Young adulthood is often associated with exciting developments in intimacy and relationships, but research showing increased sexual dysfunction among the 18-25 age group has emerged in recent years. A study published in The Journal of Sex Research explores how sexual dysfunction in young adulthood may be related to anxious attachment, avoidant attachment, and childhood victimization.
Sexual difficulties are often thought of as something that occurs in old age, but current research shows over 75% of young adults report experiencing some form of sexual dysfunction. Some forms of dysfunction have even been found to be more prevalent in young adults than they are in the elderly.
Previous research has linked sexual difficulties with more maladaptive forms of attachment, such as anxious and avoidant, but this has not been extended and confirmed for a young adult population specifically, which this study aims to address.
For their study, Caroline Dugal and colleagues utilized a sample of 437 French-Canadian emerging adults between the ages of 18 and 25 years old. Participants were predominantly female, Canada-born, heterosexual, and educated. The sample was recruited through social media, email, and community locations.
All participants needed to have at least one sexual or romantic partner in the past 6 months. Participants completed the study online and completed measures on demographics, romantic attachment, sex motives, sexual difficulties, and childhood interpersonal victimization.
Results showed that insecure attachment, including anxious and avoidant attachment styles, can affect sexual dysfunction due to the reasons that people decide to have sex. “Results of the current study shed light on key interpersonal and sexual factors that are associated with sexual difficulties experienced by emerging adults. Specifically, the study suggests that attachment insecurities might play a role in the reasons for which emerging adults engage in sex, which in turn, can shape their experience of sex,” the researchers wrote.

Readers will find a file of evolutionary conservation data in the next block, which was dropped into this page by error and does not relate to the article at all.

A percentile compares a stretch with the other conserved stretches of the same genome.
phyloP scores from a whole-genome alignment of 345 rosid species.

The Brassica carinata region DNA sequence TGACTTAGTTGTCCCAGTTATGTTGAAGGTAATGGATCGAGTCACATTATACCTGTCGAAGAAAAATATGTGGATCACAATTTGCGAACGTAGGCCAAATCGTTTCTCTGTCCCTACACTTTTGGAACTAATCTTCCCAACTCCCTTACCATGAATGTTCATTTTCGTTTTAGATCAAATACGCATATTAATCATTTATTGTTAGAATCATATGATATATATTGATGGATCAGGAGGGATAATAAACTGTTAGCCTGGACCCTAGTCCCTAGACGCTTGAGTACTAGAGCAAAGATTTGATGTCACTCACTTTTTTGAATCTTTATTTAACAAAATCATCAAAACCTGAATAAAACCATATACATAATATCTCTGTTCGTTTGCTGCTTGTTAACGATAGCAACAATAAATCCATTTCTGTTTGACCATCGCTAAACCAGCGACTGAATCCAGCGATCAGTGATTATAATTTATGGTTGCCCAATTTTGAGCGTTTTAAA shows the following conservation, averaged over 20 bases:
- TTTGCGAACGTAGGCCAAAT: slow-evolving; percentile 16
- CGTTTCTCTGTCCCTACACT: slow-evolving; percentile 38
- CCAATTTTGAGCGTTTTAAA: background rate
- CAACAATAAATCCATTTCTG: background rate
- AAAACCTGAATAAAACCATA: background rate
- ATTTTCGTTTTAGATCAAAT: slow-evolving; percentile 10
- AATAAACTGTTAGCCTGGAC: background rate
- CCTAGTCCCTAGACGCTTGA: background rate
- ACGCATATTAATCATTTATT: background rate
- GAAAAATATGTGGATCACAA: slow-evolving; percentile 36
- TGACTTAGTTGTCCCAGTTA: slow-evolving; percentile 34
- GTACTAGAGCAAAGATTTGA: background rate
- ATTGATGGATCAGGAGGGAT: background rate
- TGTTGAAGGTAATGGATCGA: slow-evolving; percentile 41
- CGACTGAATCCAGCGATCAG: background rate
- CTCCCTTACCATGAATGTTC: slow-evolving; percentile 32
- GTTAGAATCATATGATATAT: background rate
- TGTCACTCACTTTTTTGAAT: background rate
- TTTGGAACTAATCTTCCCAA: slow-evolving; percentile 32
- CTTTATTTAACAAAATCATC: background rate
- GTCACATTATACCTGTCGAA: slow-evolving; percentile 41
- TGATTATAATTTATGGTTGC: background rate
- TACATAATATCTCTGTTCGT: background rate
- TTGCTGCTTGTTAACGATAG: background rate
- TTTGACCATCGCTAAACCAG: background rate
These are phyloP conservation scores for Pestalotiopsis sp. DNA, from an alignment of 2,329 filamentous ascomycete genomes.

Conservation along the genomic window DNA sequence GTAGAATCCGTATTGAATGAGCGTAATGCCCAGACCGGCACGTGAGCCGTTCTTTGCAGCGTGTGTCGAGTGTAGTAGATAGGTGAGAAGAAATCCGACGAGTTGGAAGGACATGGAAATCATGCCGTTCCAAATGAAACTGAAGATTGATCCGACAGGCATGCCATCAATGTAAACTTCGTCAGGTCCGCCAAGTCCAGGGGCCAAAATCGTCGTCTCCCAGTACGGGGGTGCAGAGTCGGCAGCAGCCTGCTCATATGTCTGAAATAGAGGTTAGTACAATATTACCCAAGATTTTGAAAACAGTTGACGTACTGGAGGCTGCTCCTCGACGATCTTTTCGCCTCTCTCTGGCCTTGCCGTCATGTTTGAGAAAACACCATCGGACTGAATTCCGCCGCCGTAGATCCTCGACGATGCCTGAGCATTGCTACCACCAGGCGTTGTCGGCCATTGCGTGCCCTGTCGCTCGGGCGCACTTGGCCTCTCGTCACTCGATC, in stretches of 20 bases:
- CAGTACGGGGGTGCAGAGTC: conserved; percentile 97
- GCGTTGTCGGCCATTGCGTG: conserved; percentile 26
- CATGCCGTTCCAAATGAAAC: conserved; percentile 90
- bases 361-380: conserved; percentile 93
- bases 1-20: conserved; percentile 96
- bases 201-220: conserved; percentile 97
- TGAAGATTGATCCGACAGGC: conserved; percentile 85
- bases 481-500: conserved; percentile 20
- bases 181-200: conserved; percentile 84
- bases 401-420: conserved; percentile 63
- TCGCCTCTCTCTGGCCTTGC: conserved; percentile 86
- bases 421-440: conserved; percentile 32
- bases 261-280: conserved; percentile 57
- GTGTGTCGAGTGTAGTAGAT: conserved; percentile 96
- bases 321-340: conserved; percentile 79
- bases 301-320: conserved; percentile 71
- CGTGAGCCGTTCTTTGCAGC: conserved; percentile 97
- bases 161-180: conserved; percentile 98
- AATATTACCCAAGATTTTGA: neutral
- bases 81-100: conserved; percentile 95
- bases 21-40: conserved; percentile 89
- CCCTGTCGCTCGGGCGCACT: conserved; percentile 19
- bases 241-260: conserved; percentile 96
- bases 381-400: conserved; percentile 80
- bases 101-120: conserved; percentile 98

Anxious attachment style is characterized by a fear of abandonment, a preoccupation with the relationship, and a tendency to be emotionally reactive. Avoidant attachment style is characterized by a fear of intimacy and a tendency to distance oneself from emotional connection.
People who reported having sex for pleasure tended to have lower levels of sexual dysfunction. People with anxious attachment styles were more likely to report having sex for partner approval, self-affirmation, and coping motives. Of these, only the partner approval motive was significantly linked with sexual dysfunction.
These relationships varied as a product of childhood victimization. Participants who experienced low levels of victimization in childhood and were anxiously attached were more likely to endorse having sex as a form of coping, which was associated with difficulty achieving vaginal lubrication or erection.
Participants with avoidant attachment who experienced low levels of childhood victimization reported lower arousal and difficulty achieving orgasm regardless of sexual motives. For participants who experienced high levels of childhood victimization, having avoidant attachment was associated with having sex for partner approval, which was related to problems with sex drive, arousal, and the physiological mechanisms associated with sex.
This study took important steps into better understanding how both attachment style and interpersonal childhood victimization related to sexual dysfunction for emerging adults. Despite this, there are limitations to note. One such limitation is that the sample was predominantly female, Canadian, and educated. Future research could utilize a more diverse sample.
Additionally, this study did not explore how correlations may change between relationship statuses; future research could explore differences in sexual dysfunction between single or partnered individuals.
The study, “Romantic Attachment, Sex Motives and Sexual Difficulties in Emerging Adults: The Role of Childhood Interpersonal Victimization“, was authored by Caroline Dugal, Audrey Brassard, Pierre-Yves Kusion, Audrey-Ann Lefebvre, Katherine Péloquin, and Natacha Godbout.